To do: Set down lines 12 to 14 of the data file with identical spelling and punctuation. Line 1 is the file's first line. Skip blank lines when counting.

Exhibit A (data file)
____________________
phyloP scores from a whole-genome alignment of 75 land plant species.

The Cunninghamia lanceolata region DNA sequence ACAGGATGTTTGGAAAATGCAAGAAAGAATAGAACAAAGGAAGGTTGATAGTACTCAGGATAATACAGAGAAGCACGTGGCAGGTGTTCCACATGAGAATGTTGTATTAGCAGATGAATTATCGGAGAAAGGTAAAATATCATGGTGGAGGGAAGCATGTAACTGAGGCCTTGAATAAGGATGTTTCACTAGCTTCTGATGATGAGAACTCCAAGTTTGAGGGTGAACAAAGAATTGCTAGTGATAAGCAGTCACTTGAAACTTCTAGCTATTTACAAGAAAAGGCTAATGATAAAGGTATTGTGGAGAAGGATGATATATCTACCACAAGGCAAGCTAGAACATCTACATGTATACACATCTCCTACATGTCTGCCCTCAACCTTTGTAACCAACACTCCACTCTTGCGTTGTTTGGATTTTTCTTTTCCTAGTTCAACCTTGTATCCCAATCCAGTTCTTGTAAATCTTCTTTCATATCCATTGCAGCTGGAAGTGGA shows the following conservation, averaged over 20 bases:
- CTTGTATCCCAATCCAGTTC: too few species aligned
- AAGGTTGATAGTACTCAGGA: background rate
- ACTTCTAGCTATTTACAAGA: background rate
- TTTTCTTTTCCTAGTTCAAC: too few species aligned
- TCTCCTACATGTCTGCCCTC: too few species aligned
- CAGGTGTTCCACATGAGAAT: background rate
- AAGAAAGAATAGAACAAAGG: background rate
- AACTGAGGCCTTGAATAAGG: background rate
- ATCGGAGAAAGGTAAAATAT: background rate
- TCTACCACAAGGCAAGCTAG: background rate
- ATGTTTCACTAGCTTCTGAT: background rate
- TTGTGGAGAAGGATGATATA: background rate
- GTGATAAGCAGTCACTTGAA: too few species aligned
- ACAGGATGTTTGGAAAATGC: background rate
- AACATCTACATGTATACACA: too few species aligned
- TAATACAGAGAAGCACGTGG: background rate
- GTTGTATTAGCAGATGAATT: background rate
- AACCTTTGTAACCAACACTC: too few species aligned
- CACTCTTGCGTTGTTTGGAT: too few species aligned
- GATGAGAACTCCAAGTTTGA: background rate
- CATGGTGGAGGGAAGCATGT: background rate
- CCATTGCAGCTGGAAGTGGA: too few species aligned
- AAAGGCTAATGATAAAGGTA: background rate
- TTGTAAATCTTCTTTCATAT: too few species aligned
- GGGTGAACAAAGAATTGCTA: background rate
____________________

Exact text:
- TCTACCACAAGGCAAGCTAG: background rate
- ATGTTTCACTAGCTTCTGAT: background rate
- TTGTGGAGAAGGATGATATA: background rate